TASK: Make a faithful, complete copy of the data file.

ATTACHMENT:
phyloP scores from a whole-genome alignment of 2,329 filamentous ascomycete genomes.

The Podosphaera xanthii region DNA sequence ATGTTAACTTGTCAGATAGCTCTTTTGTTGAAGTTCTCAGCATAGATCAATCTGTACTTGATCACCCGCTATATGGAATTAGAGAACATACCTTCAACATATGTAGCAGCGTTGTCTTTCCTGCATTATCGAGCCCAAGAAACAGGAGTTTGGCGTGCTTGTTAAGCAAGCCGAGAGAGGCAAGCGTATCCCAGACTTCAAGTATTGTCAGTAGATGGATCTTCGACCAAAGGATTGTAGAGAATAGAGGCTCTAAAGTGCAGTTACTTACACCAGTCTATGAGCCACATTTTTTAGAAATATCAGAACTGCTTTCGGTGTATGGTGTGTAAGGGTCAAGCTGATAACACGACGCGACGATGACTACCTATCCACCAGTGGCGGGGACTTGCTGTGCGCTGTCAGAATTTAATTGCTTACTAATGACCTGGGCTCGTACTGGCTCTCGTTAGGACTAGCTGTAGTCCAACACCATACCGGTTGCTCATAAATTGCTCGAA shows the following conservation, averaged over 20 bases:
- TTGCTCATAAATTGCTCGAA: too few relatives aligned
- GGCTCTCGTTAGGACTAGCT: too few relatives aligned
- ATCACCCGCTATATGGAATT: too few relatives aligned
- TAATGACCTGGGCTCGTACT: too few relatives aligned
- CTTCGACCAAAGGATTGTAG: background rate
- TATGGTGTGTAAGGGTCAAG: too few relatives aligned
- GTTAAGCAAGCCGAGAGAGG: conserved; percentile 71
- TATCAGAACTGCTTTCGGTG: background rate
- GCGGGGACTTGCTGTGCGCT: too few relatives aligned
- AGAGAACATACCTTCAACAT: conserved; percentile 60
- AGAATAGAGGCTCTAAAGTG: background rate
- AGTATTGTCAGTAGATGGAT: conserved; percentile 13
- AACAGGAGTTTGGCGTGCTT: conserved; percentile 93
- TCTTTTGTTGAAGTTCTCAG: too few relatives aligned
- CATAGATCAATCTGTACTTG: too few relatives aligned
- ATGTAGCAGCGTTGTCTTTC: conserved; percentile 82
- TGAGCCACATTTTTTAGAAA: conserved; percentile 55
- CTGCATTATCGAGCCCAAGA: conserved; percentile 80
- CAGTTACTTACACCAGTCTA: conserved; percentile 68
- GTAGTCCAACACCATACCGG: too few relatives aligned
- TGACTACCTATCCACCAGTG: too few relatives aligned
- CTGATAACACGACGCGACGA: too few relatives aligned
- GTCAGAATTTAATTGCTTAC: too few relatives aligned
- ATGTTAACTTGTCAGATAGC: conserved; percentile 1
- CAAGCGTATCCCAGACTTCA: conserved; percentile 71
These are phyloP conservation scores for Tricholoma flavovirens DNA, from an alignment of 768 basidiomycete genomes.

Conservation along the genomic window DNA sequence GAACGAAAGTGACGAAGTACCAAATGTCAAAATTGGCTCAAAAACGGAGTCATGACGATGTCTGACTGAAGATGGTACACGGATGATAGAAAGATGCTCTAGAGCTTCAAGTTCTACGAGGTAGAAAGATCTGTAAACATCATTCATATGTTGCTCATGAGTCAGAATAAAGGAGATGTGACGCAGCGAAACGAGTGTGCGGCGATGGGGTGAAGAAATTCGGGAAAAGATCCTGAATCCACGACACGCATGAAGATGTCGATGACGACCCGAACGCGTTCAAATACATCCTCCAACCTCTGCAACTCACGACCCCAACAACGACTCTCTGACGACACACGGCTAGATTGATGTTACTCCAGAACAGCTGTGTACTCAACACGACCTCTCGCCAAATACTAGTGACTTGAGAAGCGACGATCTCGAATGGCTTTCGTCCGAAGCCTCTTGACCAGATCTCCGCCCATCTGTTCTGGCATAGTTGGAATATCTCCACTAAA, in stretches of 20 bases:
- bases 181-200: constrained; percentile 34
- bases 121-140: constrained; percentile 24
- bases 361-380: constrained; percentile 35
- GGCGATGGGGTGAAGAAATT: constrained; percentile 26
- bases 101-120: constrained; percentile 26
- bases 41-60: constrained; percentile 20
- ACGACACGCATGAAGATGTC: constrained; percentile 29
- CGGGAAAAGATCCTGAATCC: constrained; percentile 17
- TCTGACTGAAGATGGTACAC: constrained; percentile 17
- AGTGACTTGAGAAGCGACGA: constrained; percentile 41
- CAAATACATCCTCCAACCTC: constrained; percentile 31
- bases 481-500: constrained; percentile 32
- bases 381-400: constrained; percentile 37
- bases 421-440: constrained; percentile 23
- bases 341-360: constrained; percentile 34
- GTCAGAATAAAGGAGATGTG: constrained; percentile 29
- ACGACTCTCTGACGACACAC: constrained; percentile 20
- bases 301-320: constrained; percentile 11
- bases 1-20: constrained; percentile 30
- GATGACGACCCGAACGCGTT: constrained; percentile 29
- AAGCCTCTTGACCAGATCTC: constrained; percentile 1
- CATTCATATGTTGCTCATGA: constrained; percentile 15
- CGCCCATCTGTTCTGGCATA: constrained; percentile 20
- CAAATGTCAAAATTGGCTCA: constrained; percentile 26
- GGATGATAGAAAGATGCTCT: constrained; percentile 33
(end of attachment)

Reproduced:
phyloP scores from a whole-genome alignment of 2,329 filamentous ascomycete genomes.

The Podosphaera xanthii region DNA sequence ATGTTAACTTGTCAGATAGCTCTTTTGTTGAAGTTCTCAGCATAGATCAATCTGTACTTGATCACCCGCTATATGGAATTAGAGAACATACCTTCAACATATGTAGCAGCGTTGTCTTTCCTGCATTATCGAGCCCAAGAAACAGGAGTTTGGCGTGCTTGTTAAGCAAGCCGAGAGAGGCAAGCGTATCCCAGACTTCAAGTATTGTCAGTAGATGGATCTTCGACCAAAGGATTGTAGAGAATAGAGGCTCTAAAGTGCAGTTACTTACACCAGTCTATGAGCCACATTTTTTAGAAATATCAGAACTGCTTTCGGTGTATGGTGTGTAAGGGTCAAGCTGATAACACGACGCGACGATGACTACCTATCCACCAGTGGCGGGGACTTGCTGTGCGCTGTCAGAATTTAATTGCTTACTAATGACCTGGGCTCGTACTGGCTCTCGTTAGGACTAGCTGTAGTCCAACACCATACCGGTTGCTCATAAATTGCTCGAA shows the following conservation, averaged over 20 bases:
- TTGCTCATAAATTGCTCGAA: too few relatives aligned
- GGCTCTCGTTAGGACTAGCT: too few relatives aligned
- ATCACCCGCTATATGGAATT: too few relatives aligned
- TAATGACCTGGGCTCGTACT: too few relatives aligned
- CTTCGACCAAAGGATTGTAG: background rate
- TATGGTGTGTAAGGGTCAAG: too few relatives aligned
- GTTAAGCAAGCCGAGAGAGG: conserved; percentile 71
- TATCAGAACTGCTTTCGGTG: background rate
- GCGGGGACTTGCTGTGCGCT: too few relatives aligned
- AGAGAACATACCTTCAACAT: conserved; percentile 60
- AGAATAGAGGCTCTAAAGTG: background rate
- AGTATTGTCAGTAGATGGAT: conserved; percentile 13
- AACAGGAGTTTGGCGTGCTT: conserved; percentile 93
- TCTTTTGTTGAAGTTCTCAG: too few relatives aligned
- CATAGATCAATCTGTACTTG: too few relatives aligned
- ATGTAGCAGCGTTGTCTTTC: conserved; percentile 82
- TGAGCCACATTTTTTAGAAA: conserved; percentile 55
- CTGCATTATCGAGCCCAAGA: conserved; percentile 80
- CAGTTACTTACACCAGTCTA: conserved; percentile 68
- GTAGTCCAACACCATACCGG: too few relatives aligned
- TGACTACCTATCCACCAGTG: too few relatives aligned
- CTGATAACACGACGCGACGA: too few relatives aligned
- GTCAGAATTTAATTGCTTAC: too few relatives aligned
- ATGTTAACTTGTCAGATAGC: conserved; percentile 1
- CAAGCGTATCCCAGACTTCA: conserved; percentile 71
These are phyloP conservation scores for Tricholoma flavovirens DNA, from an alignment of 768 basidiomycete genomes.

Conservation along the genomic window DNA sequence GAACGAAAGTGACGAAGTACCAAATGTCAAAATTGGCTCAAAAACGGAGTCATGACGATGTCTGACTGAAGATGGTACACGGATGATAGAAAGATGCTCTAGAGCTTCAAGTTCTACGAGGTAGAAAGATCTGTAAACATCATTCATATGTTGCTCATGAGTCAGAATAAAGGAGATGTGACGCAGCGAAACGAGTGTGCGGCGATGGGGTGAAGAAATTCGGGAAAAGATCCTGAATCCACGACACGCATGAAGATGTCGATGACGACCCGAACGCGTTCAAATACATCCTCCAACCTCTGCAACTCACGACCCCAACAACGACTCTCTGACGACACACGGCTAGATTGATGTTACTCCAGAACAGCTGTGTACTCAACACGACCTCTCGCCAAATACTAGTGACTTGAGAAGCGACGATCTCGAATGGCTTTCGTCCGAAGCCTCTTGACCAGATCTCCGCCCATCTGTTCTGGCATAGTTGGAATATCTCCACTAAA, in stretches of 20 bases:
- bases 181-200: constrained; percentile 34
- bases 121-140: constrained; percentile 24
- bases 361-380: constrained; percentile 35
- GGCGATGGGGTGAAGAAATT: constrained; percentile 26
- bases 101-120: constrained; percentile 26
- bases 41-60: constrained; percentile 20
- ACGACACGCATGAAGATGTC: constrained; percentile 29
- CGGGAAAAGATCCTGAATCC: constrained; percentile 17
- TCTGACTGAAGATGGTACAC: constrained; percentile 17
- AGTGACTTGAGAAGCGACGA: constrained; percentile 41
- CAAATACATCCTCCAACCTC: constrained; percentile 31
- bases 481-500: constrained; percentile 32
- bases 381-400: constrained; percentile 37
- bases 421-440: constrained; percentile 23
- bases 341-360: constrained; percentile 34
- GTCAGAATAAAGGAGATGTG: constrained; percentile 29
- ACGACTCTCTGACGACACAC: constrained; percentile 20
- bases 301-320: constrained; percentile 11
- bases 1-20: constrained; percentile 30
- GATGACGACCCGAACGCGTT: constrained; percentile 29
- AAGCCTCTTGACCAGATCTC: constrained; percentile 1
- CATTCATATGTTGCTCATGA: constrained; percentile 15
- CGCCCATCTGTTCTGGCATA: constrained; percentile 20
- CAAATGTCAAAATTGGCTCA: constrained; percentile 26
- GGATGATAGAAAGATGCTCT: constrained; percentile 33